“Blue… dryer?” He repeated, looking incredibly confused.

Helpfully, I held my cocked fingers up to my temple in a suicide gesture and made the universal noise for blow dryers: “Vweeeeee!”

“Oh! Like pistol! Bang-bang! Vweee!” He laughed, mussing up his moppish mass of hair with his gun fingers.

“Neh! Perfect! Where?”

“Don’t have!”


He rung up our snorkel gear, still laughing and “vweeeing” from time to time. I couldn’t help but giggle at my own stupid vanity and made a decision to live without the vweee.

Another perfect day in the ocean followed. With our cheap snorkel gear, we discovered that the bay didn’t have a whole heck of a lot of sealife. Likely, this was due to the fact that there wasn’t a lot of vegetation, quite unlike the underwater gardens we’d seen in the Caribbean. But, we did see lots and lots of spikey urchins and about 15 or so species of colorful and friendly fish.

Stephanie at Our Swimming HoleAs the afternoon turned into evening, we drug ourselves from the water and trekked back to Alkyonis, accompanied by goat bells as the herds descended from the mountains above us.

That night, it was back to Boulis at a slightly later hour, so we actually arrived as the dinner hour started, not before. The same group of older women sat down right after us and I hoped for another dancing demonstration later. Two kittens from the night before took up spots at our feet as we ordered the house red and our appetizers – revithia keftedes (fried chick-pea balls), yigendes and greek salad. I ordered kota psiti (herbed chicken with roasted potatoes) mostly for myself, but I thought the kittens would also enjoy that a great deal and was right! Sean had a selection of meats from the huge outdoor grill. Both were fantastic.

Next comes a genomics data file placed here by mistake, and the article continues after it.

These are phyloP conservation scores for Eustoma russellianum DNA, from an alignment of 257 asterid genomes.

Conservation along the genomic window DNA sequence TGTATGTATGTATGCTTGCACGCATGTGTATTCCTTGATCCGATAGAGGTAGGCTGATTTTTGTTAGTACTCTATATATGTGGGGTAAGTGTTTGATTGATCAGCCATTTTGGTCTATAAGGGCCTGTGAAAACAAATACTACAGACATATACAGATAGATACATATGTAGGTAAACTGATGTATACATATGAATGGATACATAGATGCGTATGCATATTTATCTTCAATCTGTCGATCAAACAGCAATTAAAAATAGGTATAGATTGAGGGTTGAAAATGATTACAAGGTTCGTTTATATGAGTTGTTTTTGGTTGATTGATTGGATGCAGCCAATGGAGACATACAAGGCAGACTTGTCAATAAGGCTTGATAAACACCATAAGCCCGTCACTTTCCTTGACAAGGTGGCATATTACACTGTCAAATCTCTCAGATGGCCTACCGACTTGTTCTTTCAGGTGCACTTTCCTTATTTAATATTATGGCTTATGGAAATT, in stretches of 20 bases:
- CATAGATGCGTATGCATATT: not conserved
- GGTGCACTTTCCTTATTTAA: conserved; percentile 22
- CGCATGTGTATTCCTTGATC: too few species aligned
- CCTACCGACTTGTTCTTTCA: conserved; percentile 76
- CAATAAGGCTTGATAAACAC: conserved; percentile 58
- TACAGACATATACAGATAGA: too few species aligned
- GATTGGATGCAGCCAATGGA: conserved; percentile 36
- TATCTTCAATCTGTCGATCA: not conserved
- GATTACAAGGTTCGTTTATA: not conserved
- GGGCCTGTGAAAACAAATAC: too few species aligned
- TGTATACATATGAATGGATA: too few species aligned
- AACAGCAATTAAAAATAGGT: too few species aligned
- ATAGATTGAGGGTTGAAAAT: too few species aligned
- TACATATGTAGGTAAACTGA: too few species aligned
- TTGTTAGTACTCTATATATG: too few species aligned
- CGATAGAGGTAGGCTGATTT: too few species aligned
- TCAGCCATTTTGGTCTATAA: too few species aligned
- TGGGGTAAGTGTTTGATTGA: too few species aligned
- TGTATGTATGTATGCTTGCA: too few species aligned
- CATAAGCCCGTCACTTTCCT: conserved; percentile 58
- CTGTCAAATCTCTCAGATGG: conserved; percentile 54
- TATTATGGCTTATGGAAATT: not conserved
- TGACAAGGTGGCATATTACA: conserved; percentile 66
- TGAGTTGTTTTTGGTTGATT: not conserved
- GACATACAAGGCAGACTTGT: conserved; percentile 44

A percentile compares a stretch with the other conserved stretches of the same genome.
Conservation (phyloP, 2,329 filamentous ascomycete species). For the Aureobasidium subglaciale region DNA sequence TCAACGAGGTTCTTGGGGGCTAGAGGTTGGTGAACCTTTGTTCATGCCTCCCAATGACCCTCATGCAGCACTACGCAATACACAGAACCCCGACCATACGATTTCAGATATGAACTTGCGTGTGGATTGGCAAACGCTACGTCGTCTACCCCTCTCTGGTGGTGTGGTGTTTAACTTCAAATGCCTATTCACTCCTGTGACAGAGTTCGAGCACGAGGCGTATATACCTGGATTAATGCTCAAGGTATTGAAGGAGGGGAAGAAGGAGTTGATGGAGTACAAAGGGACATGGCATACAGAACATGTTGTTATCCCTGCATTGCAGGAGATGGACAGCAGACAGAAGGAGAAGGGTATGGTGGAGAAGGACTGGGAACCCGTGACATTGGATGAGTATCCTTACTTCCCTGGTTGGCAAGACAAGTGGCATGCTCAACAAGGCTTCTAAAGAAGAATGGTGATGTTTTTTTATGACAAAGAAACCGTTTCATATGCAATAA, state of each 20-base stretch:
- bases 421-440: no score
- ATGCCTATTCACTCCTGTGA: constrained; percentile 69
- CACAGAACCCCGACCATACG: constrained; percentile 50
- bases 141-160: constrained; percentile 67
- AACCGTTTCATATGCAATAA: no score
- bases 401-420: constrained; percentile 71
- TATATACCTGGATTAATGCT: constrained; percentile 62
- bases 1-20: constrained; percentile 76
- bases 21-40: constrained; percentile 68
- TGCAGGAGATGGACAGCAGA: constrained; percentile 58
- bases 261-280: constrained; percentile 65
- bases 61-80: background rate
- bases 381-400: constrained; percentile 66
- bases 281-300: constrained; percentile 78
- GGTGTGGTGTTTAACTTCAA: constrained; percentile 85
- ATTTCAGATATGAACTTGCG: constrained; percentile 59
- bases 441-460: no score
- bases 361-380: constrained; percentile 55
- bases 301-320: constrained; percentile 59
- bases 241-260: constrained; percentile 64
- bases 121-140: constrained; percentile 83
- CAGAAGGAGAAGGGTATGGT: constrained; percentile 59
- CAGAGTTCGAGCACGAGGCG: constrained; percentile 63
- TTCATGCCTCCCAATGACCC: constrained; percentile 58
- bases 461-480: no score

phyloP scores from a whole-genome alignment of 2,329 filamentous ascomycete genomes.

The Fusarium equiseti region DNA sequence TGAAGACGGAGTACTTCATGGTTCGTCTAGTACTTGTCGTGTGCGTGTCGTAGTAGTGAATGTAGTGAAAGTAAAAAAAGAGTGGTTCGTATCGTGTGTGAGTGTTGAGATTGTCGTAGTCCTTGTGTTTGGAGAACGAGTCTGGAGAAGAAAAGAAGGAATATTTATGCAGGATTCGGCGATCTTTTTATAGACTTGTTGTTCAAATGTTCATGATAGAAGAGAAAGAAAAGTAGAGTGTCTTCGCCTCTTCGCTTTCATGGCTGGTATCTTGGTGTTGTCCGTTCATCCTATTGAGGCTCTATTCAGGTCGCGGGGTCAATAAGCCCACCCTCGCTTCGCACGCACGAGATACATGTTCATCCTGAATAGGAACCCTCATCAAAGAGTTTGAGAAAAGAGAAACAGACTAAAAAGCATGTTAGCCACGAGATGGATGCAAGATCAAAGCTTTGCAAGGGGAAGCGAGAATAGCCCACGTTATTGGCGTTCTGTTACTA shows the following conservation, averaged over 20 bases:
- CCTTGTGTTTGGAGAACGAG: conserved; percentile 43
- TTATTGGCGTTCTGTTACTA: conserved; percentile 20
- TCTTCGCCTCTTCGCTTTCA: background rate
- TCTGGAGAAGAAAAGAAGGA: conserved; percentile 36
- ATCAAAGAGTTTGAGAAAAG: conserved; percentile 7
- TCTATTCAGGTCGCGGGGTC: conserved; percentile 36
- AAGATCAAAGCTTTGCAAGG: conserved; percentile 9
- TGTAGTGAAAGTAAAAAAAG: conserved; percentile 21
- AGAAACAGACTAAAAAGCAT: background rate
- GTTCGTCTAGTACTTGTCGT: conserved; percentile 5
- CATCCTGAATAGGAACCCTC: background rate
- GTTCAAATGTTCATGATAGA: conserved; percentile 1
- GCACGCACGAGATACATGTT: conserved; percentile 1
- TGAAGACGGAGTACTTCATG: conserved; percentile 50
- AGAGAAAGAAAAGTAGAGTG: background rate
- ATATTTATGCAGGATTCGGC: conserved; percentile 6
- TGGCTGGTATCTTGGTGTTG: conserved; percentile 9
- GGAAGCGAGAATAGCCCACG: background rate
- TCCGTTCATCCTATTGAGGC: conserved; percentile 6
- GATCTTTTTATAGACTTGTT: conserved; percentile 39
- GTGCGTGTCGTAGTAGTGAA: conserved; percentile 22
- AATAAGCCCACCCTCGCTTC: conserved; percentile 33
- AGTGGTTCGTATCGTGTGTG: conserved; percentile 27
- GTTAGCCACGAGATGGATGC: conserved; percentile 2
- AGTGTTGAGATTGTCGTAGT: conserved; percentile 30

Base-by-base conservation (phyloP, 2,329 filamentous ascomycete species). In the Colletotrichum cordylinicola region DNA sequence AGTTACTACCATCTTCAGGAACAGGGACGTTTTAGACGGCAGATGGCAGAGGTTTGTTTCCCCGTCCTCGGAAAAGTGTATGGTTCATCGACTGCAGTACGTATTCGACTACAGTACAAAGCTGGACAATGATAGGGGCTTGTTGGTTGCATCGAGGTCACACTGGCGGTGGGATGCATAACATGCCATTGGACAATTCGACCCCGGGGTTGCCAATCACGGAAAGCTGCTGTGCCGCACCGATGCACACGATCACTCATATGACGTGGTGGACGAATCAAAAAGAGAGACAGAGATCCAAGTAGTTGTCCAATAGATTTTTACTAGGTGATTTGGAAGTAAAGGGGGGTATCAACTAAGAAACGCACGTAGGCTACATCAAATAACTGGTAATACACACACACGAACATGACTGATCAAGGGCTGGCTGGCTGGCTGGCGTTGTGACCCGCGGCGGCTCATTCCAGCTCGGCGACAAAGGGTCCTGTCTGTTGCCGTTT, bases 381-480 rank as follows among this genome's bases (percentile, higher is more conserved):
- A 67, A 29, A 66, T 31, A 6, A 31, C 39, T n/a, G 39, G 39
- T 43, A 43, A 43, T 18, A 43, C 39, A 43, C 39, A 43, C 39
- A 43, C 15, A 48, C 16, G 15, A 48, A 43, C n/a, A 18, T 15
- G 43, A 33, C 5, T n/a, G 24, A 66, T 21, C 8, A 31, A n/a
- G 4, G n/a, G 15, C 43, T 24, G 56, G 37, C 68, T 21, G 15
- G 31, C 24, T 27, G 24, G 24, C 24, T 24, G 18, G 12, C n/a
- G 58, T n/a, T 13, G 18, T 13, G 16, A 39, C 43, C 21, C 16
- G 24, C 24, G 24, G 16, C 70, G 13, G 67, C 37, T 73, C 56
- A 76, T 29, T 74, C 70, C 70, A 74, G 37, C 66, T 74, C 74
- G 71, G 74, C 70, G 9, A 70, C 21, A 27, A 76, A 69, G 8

Right on cue, as we ate the last bites of our dinner, the older women stood. I turned in my chair to watch as Sean ordered another litre of house wine and settled in contentedly. The owner ran out with the small CD player and the women commenced dancing.

I spent years studying Anthropology, so I find this sort of stuff absolutely fascinating. I watched and mentally noted all of the social aspects of the dance. One woman would lead the line. In one hand, she held a lace kerchief high in the air, while she clasped her other hand tightly with the second dancer. As I watched, it became clear that the leader was putting steps together, which the others were expected to follow. So, it wasn’t just a dance, it was a game! The songs seemed to be traditional folk songs, but instrumental only. The women added the vocals as they danced. After a time, some sort of group consensus took place and the lead woman was ousted and replaced by the second in command. I noticed the second woman’s dance steps seemed harder, as if she was trying to outdo the first woman. After a bit, two of the older women broke away and began pulling women out of the crowd of diners.